Would the real Bears offensive line please stand up? Maybe the one we’ve seen the past two weeks is not only standing up, but stepping up, and in a big way.
Would the real Bears offensive line please stand up?
Maybe the one we’ve seen the past two weeks is not only standing up, but stepping up, and in a big way.
A large portion of the blame for the Bears’ horrid slide last month was the bullfighter’s mentality on the offensive line. (You know: “Ole.”) Injuries to now-guards Roberto Garza and Chris Williams, depleting an already thin unit, were devastating. At times this year, the O-line wasn’t good even when healthy. But with a couple of hamstring pulls and tweaked ankles thrown into the mix, it got real ugly.
The Bears still lead the league in sacks allowed, giving up 33. They surrendered 23 in four games last month, including three straight weeks of four or more, topped off by a nine-sack effort against the Giants on Oct. 3.
“It’s been a rough stretch,” quarterback Jay Cutler said on Oct. 27. “I’m taking some hits; we’ve got to figure something out.”
Cutler was taking a beating, and it showed in his play — and not just in his physical ability to move around on the field, but in his decision-making and poise in the pocket.
He quickly developed happy feet on dropbacks, and it wasn’t helping his game. Cutler was more mistake-prone than ever when he began to get used to large defensive linemen in his face.
Last year’s interception leader was climbing back up the charts this year. The second-year QB threw four picks in a 17-14 loss to the Redskins, the last one coming shortly after he was hauled down in the backfield for the 19th time in his past three games.
Turn the page to the past two weeks: Cutler has been sacked just twice in two games, has thrown only two interceptions and the Bears are back on top of the NFC North with back-to-back wins.
“It feels good. The guys are out there fighting their butts off,” Williams said. “Everybody is starting to get a good feel for this offense. We’re figuring it out, and it’s all about confidence.”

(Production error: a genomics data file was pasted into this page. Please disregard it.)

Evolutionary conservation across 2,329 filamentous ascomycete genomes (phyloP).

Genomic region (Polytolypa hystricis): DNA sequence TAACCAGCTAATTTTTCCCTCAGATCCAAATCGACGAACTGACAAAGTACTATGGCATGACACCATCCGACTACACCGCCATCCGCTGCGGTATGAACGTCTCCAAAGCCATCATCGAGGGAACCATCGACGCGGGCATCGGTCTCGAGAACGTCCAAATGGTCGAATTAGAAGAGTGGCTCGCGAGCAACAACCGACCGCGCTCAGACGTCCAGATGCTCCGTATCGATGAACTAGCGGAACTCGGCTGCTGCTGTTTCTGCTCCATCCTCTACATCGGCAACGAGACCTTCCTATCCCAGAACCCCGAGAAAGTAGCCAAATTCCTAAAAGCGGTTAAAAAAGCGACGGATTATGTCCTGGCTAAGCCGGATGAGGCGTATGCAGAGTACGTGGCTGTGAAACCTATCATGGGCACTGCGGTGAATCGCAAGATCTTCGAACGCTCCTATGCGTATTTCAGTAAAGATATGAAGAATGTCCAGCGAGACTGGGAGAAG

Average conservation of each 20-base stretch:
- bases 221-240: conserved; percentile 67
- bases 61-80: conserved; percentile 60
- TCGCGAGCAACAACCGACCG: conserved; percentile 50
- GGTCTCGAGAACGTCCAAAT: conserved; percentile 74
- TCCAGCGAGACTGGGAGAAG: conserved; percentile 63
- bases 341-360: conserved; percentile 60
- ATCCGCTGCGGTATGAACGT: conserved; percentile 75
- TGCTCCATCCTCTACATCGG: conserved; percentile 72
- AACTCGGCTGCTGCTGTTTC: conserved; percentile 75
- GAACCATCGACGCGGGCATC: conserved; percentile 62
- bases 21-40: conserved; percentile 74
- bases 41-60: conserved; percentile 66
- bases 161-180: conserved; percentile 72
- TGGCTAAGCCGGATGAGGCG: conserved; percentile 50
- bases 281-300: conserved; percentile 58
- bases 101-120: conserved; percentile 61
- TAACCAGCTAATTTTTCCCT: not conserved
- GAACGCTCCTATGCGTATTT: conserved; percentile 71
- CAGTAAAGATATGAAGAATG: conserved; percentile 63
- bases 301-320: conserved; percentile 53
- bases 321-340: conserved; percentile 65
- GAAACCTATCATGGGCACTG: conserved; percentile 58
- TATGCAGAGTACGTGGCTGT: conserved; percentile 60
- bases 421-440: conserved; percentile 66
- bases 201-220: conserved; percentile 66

Eight different players have played the line for the Bears’ offense, and three of them have started in multiple spots up front. They have gone with five different lineups in nine games.
On Sunday, they went with the same line for the second straight week; only the second time it’s happened this year. And it appeared to pay off quickly as the Bears allowed only one sack to a Vikings defense that had posted six sacks in an OT win over Arizona on Nov. 7.
With 13-year veteran Olin Kreutz at center, 10th-year player Garza at right guard, rookie J’Marcus Webb at right tackle, third-year lineman Williams at left guard and sixth-year NFL vet Frank Omiyale at left tackle, the Bears’ offense is in a bit of a groove.
Two weeks ago, first-year Bear Edwin Williams took his old seat on the bench and gave way to a healthy — and somewhat rejuvenated — Garza, and ever since the line has rolled.
“We’re believing in each other now, that’s the most important thing. Once we get that confidence built up, we know we can continue to get better,” Garza said. “It’s the confidence you start to build. When you get in that situation, you know players are going to make the big plays.
“Last week we had a good start; this week we looked a little better. Now we have to build on that.”
Chicago also has become a more balanced team since the line has started to jell; or has it been the other way around? Head coach Lovie Smith and offensive coordinator Mike Martz have put aside their egos for the team, and have utilized the running game more, going with 69 passing plays and 67 rushes during their two-game win streak.
The line has helped open holes for tailbacks Matt Forte, who had 21 carries for 69 yards Sunday, and Chester Taylor (11-33).
With a road trip to Miami Thursday and a home game Nov. 28 against the Eagles, two teams in the top-11 in the league in sacks, the line will have to continue to step up. If it does, then it can really stand up and take credit for a surging offense.
Jay Taft covers the Chicago Bears. He can be reached at 815-987-1384 or email@example.com.